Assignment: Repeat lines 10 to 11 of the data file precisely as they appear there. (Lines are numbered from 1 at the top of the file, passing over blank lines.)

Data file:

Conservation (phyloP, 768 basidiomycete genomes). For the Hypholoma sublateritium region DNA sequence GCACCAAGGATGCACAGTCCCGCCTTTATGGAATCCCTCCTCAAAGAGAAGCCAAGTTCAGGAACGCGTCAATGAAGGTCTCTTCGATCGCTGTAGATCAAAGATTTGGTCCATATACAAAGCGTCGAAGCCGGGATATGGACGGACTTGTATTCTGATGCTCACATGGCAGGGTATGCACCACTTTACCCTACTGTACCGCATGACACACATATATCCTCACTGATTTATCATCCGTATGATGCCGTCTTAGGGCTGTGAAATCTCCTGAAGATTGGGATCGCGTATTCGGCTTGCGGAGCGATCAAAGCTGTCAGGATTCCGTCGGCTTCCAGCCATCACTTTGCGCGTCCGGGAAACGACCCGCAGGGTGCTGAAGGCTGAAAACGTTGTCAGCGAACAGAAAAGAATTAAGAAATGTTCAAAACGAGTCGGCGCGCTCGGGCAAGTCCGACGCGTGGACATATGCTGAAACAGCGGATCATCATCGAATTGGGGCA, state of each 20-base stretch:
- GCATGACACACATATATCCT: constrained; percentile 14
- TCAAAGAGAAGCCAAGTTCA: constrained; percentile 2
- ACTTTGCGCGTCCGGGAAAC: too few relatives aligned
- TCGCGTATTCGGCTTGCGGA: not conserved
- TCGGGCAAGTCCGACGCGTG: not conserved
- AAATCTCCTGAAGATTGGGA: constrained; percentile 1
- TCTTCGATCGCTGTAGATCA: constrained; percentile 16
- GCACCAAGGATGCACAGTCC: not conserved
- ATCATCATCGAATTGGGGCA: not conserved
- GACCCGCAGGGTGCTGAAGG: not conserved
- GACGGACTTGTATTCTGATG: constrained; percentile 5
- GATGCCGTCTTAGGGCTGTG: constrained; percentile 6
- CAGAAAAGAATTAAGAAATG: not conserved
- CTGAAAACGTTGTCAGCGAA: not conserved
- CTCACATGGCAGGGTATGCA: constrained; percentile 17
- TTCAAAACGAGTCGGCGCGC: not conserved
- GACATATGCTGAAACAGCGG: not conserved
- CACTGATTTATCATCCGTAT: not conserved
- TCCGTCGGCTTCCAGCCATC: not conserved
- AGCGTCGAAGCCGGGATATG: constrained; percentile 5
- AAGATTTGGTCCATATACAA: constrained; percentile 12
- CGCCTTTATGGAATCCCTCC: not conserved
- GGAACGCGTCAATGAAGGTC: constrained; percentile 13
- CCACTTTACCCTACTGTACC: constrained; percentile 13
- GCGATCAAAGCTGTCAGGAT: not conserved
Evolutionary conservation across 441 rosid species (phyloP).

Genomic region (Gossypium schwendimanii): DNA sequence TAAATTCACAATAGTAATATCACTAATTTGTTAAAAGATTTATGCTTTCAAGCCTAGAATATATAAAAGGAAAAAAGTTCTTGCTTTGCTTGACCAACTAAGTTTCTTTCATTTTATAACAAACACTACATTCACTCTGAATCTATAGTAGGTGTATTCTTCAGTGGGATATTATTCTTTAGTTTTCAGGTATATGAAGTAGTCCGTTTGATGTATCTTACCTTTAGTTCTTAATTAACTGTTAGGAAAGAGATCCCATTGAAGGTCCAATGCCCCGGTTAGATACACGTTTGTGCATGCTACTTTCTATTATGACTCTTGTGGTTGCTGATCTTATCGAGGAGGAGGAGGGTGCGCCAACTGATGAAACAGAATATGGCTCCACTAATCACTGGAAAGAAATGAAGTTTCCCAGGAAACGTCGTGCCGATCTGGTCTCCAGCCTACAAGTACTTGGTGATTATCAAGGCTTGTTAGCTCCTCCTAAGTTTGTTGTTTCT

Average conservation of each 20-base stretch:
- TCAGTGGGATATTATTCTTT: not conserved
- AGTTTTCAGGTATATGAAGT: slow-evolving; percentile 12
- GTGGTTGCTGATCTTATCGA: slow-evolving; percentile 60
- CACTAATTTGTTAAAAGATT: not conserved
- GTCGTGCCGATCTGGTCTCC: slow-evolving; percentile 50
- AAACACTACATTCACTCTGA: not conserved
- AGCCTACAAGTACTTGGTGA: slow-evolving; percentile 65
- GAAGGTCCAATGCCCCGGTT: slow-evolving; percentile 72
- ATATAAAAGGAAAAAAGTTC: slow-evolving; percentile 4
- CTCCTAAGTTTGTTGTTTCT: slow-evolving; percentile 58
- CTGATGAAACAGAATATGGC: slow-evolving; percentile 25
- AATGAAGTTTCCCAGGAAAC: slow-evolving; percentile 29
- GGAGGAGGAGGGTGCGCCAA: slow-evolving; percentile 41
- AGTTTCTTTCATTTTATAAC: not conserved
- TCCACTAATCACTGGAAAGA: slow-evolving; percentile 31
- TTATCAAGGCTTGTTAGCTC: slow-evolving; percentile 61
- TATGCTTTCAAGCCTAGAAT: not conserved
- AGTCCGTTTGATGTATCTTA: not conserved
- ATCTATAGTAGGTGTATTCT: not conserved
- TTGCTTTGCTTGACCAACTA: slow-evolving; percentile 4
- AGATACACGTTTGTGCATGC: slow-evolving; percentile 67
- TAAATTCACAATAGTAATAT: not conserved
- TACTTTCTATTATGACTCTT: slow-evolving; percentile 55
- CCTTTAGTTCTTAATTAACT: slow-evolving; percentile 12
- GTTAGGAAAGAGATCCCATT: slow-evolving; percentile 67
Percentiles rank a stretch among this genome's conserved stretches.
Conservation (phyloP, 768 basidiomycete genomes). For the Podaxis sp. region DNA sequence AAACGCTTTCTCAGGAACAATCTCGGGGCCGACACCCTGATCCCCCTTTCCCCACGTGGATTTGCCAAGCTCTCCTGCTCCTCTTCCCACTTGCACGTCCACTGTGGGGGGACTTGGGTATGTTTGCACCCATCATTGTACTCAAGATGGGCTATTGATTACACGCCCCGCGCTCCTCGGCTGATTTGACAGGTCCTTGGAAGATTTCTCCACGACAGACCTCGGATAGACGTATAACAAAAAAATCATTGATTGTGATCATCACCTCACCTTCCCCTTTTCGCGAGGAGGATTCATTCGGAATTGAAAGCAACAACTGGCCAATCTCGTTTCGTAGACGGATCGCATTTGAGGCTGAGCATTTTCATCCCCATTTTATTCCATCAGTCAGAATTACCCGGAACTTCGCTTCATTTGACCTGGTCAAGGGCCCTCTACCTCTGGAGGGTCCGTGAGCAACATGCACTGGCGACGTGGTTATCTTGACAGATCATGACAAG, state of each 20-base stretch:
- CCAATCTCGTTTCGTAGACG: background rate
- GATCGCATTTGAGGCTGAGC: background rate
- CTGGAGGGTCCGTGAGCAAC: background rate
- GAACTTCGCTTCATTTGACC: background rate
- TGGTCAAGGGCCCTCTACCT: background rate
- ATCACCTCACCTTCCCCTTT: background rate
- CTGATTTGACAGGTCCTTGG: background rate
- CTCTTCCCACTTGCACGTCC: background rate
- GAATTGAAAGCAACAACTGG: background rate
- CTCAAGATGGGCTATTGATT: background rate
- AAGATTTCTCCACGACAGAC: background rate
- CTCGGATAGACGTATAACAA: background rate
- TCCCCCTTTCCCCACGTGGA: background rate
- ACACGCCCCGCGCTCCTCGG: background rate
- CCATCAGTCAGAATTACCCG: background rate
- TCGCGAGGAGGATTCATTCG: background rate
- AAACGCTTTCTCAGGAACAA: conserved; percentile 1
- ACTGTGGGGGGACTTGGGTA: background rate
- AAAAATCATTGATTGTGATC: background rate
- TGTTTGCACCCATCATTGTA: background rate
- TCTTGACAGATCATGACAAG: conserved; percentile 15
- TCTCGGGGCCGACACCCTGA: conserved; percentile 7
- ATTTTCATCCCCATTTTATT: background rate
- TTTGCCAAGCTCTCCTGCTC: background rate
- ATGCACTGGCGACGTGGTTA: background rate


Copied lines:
- ATCATCATCGAATTGGGGCA: not conserved
- GACCCGCAGGGTGCTGAAGG: not conserved